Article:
Tuesday, March 18, 2008

IPRS threatens showdown on ICL

The third edition of Indian Cricket League (ICL) has been running into rough weather ever since it kicked-off.

While on its inaugural day, its management was slapped with a notice for advancing the tourney without getting permission to do so from Panchkula administration, this time round Indian Performing Right Society Limited (IPRS) has threatened a showdown.

The organization that operates as a copyright society for musical and literary works, insuring royalty for its members, claims to have served a legal notice to ICL for flouting rules.

"Without taking license from us, ICL has been playing songs during cricket matches. It does not have a live-event license and any literary or musical work created by our members that have been used to entertain people is illegal," explained Rakesh Nigam, CEO, IPRS.

On the other, while denying having received any notice, Shariq Patel, vice- president, operations, ICL claimed,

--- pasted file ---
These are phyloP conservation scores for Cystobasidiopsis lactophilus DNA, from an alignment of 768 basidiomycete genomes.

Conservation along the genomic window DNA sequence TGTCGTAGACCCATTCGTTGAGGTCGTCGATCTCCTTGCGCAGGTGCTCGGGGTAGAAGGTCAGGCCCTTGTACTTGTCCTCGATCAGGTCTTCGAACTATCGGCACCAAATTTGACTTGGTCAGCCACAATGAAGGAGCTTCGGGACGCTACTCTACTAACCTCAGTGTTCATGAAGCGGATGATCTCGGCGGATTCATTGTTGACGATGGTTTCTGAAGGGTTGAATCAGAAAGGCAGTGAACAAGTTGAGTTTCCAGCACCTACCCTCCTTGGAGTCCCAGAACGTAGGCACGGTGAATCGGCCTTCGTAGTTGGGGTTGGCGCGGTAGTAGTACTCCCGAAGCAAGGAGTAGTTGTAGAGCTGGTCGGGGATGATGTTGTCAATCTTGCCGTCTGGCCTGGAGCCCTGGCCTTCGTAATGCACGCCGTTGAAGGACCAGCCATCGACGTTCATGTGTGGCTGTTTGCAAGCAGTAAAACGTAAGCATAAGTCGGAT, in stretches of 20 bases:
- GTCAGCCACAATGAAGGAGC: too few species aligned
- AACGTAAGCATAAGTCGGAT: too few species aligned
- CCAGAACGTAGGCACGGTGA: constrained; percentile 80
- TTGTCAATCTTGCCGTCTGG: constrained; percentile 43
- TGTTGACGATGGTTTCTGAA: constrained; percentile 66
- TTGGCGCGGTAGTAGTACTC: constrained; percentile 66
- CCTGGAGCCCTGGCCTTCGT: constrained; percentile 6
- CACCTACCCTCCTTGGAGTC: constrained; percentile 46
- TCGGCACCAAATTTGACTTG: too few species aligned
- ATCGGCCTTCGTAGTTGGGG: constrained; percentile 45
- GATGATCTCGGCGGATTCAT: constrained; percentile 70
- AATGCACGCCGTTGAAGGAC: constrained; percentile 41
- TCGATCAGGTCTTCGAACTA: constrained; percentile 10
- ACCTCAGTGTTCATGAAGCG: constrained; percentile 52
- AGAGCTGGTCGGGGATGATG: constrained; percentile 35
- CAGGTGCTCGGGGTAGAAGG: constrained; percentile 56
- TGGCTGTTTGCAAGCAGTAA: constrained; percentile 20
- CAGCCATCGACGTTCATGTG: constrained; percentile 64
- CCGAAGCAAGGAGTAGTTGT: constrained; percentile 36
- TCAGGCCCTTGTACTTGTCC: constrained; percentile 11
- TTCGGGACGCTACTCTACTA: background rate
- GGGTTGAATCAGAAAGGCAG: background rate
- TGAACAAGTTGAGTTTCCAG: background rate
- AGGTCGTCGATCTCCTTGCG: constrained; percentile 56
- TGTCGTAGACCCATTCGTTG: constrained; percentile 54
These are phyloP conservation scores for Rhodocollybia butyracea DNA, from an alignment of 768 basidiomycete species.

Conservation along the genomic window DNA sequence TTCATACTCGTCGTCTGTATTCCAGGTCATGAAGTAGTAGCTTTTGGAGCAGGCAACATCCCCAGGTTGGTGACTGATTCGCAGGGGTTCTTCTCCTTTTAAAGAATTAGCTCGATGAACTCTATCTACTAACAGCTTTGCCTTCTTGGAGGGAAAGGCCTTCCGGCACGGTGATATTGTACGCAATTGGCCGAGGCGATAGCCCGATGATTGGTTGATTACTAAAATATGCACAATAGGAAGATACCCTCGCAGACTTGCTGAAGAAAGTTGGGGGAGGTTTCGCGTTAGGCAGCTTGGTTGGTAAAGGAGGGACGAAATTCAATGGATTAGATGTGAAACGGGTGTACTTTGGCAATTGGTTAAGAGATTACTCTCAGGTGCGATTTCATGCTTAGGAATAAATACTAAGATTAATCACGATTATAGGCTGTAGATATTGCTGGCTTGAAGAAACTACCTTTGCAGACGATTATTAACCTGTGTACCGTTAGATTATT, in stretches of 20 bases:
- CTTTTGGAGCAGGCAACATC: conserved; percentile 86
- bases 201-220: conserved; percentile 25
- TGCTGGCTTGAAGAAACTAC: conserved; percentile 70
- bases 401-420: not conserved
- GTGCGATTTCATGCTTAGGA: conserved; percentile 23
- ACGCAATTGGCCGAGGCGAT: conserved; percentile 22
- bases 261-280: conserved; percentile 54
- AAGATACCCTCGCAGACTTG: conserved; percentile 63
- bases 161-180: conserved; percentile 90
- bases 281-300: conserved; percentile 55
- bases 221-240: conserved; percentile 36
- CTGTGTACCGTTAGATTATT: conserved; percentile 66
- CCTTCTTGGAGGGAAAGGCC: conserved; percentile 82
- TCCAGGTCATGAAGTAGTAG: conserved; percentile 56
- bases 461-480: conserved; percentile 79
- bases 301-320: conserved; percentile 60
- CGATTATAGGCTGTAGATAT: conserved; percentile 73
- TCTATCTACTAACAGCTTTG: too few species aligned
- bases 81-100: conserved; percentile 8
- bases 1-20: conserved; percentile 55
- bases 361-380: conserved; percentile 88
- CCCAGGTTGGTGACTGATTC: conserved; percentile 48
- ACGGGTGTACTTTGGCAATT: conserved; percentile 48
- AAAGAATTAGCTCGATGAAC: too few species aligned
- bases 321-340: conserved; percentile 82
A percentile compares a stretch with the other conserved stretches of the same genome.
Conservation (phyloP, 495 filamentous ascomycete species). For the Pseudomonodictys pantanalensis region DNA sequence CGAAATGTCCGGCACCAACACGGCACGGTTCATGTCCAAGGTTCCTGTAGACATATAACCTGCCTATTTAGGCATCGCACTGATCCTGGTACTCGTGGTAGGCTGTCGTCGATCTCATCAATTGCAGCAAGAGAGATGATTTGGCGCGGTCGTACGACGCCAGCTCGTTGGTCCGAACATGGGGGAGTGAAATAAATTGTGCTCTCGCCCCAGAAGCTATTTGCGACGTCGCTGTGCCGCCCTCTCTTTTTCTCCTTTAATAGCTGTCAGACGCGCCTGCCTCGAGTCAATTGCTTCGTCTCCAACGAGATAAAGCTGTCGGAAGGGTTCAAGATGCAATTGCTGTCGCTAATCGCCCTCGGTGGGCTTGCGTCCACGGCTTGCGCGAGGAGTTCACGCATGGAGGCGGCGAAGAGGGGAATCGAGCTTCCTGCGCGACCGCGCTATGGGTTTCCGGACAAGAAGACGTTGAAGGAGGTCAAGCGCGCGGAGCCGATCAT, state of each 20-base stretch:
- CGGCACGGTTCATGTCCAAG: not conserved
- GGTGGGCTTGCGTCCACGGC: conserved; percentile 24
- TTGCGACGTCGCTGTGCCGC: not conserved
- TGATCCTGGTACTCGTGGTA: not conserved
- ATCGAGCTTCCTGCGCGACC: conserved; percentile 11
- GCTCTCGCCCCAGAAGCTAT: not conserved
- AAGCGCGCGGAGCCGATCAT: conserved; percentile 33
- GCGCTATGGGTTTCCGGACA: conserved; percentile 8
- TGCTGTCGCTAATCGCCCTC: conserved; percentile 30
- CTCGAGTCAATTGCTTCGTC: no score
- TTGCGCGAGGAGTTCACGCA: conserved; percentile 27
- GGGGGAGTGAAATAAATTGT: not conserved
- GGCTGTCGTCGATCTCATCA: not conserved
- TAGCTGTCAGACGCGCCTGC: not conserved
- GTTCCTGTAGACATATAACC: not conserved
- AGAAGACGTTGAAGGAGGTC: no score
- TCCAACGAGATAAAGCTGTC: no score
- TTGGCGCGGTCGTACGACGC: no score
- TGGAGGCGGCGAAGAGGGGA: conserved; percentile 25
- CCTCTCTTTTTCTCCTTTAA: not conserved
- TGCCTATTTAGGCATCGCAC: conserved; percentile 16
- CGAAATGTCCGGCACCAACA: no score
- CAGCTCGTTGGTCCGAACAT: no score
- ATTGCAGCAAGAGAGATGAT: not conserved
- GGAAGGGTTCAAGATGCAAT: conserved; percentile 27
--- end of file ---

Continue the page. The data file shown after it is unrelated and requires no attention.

"Only those songs that come under the banner of T-Series, which is not a member of IPRS, are being played at the event. T-series has 60% market in the music industry and we have an agreement signed with them to play only their songs."

While IPRS stood its ground saying, "We have records through which we can prove that the songs being played have been composed and written by members of the organization,"
Patel countered,
"IPRS has been demanding an unjustifiable amount."

Stating that earlier when ICL tried to get a license from them, they were stunned by the price quoted.
"IPRS then heavily negotiated the license fee with us, making us doubtful of their intentions. Later, we demanded to know how parameters of rates were decided upon, to which we got no reply."
added Patel.

For information, IPRS came into effect in 1969. With 1,600 members, it boasts of prominent names like Javed Akhtar, Naushad and Sameer.

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